By Robert Preidt
That's the conclusion of a preliminary study that included 2,550 adults with uncontrolled high blood pressure. They each received free home blood pressure monitors, online and print resources for tracking their blood pressure readings, and reminders to check their blood pressure.
By the third visit to their doctor, nearly 67 percent of the patients had their blood pressure under control. By the sixth visit, the rate was about 60 percent, the study authors reported.
The decline between the third and sixth visits was due to doctors' adjusting blood pressure medications based on information from home blood pressure monitoring, according to study author Roy Champion. He's a clinical quality registered nurse at Scott and White Health Plan in Temple, Texas.
Patients only had to see their doctors a few times to determine the ideal amount of medication, Champion said.
By the time the patients stopped using the home monitors, systolic blood pressure (the top reading) had decreased an average 16.9 mm Hg and diastolic blood pressure (the bottom reading) fell an average 6.5 mm Hg, the researchers said.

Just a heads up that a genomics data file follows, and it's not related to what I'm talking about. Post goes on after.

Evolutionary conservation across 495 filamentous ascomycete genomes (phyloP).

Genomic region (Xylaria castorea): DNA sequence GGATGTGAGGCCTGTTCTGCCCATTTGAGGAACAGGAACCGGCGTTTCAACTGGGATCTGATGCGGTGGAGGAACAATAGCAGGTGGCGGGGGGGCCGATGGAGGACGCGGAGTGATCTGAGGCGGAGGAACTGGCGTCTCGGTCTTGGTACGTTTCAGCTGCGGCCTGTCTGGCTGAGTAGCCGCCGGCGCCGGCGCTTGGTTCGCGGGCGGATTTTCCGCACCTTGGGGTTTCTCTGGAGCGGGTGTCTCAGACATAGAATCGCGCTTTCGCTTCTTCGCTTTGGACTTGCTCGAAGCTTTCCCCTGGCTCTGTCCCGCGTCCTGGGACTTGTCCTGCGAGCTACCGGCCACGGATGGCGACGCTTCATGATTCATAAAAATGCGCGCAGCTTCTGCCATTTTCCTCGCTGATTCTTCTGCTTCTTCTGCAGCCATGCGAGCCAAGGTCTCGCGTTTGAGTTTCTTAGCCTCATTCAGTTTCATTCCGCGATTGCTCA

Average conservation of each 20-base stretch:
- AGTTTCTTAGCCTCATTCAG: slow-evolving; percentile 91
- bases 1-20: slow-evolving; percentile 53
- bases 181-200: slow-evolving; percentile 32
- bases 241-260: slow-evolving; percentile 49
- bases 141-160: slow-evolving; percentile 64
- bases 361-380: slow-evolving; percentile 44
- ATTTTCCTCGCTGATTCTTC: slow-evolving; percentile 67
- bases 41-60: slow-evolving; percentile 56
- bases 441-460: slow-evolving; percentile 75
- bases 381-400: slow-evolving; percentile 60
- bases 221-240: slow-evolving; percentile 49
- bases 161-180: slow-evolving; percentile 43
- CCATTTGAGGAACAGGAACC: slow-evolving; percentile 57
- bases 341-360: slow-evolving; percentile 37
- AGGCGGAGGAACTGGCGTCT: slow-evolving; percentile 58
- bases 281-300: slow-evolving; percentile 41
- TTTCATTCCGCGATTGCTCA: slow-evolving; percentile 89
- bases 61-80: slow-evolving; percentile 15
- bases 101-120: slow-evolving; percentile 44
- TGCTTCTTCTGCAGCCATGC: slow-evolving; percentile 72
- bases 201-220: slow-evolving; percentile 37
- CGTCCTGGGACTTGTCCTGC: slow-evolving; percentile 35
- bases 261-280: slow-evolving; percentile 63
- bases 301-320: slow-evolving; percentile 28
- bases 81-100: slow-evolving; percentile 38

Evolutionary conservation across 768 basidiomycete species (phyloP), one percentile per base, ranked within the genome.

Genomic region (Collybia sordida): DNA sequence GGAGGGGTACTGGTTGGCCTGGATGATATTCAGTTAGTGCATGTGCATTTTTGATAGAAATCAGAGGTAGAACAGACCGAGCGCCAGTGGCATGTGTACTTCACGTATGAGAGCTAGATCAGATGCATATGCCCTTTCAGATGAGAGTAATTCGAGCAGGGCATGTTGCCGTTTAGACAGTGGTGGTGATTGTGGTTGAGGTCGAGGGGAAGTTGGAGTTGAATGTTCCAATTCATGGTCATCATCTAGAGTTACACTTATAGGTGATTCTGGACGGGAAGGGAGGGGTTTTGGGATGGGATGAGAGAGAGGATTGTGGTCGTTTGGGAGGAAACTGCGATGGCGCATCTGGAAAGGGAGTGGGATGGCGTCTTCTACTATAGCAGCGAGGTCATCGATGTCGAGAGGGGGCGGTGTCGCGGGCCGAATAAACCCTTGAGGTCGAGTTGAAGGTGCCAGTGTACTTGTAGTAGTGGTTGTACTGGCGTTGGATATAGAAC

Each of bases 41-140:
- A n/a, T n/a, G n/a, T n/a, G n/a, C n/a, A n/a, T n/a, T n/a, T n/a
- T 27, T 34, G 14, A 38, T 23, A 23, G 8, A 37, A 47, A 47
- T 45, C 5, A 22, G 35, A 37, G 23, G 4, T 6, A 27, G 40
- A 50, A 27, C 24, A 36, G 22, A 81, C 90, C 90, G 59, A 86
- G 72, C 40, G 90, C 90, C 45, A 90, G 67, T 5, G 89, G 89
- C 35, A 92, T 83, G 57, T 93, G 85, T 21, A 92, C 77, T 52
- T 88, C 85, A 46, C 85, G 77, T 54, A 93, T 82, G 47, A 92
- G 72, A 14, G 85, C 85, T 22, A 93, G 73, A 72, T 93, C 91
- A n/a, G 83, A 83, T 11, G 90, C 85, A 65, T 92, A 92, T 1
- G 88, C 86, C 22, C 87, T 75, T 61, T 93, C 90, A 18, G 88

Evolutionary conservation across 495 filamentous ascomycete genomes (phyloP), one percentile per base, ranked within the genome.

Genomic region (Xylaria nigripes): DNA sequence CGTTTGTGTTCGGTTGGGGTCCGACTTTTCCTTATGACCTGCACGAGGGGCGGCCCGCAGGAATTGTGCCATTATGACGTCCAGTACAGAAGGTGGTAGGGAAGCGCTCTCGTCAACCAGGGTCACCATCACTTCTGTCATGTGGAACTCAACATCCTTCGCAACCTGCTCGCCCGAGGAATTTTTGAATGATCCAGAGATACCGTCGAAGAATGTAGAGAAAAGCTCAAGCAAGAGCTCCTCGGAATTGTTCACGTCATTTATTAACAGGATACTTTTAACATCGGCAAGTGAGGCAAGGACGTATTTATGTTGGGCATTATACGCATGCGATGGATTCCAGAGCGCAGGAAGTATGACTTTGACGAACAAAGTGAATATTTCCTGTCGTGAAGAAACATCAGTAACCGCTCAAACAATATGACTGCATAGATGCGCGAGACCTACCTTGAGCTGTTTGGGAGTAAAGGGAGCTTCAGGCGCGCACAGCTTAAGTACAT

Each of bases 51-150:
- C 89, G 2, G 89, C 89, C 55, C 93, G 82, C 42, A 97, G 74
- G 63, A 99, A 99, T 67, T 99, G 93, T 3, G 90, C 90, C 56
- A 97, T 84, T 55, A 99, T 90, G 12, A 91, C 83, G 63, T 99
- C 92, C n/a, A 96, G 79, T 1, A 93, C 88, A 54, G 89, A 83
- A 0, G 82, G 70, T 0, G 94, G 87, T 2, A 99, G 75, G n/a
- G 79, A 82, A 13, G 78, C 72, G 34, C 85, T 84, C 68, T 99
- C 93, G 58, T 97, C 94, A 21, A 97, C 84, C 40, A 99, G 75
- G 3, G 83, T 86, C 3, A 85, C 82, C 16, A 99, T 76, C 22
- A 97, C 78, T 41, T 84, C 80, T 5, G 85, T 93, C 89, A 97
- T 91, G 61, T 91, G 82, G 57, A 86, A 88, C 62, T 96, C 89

They presented the findings Saturday in Chicago at an American Heart Association meeting on high blood pressure. The study was funded by a grant from the heart association.
In the following six months, nearly 80 percent of the study participants achieved blood pressure under control using what's known as the Healthcare Effectiveness Data and Information Set 2018 standards. And 72 percent achieved blood pressure control under the 2017 American Heart Association/American College of Cardiology guidelines.
Both organizations endorse the use of home blood pressure monitoring for managing high blood pressure, the researchers said.
"Even with the more stringent guidelines, we showed home blood pressure monitoring is vital to achieving control among hypertensive patients," Champion said in a meeting news release.
Each monitor and accompanying kit cost an average of $38.50 and led to significant cost savings. Each patient had 1.2 doctor office visits a year and much lower emergency department and medication costs, the researchers said.
Home monitoring plus doctor visits to measure blood pressure can help avoid readings thrown off by what doctors call "white-coat hypertension," when blood pressure is high in a medical setting but not in everyday life. And the tandem treatments can also uncover "masked hypertension," when blood pressure is normal in a medical setting but high at home.
High blood pressure can cause serious health threats, including heart attack, heart failure, stroke and kidney disease.
Since the study findings were presented at a medical meeting, they should be considered preliminary until published in a peer-reviewed journal.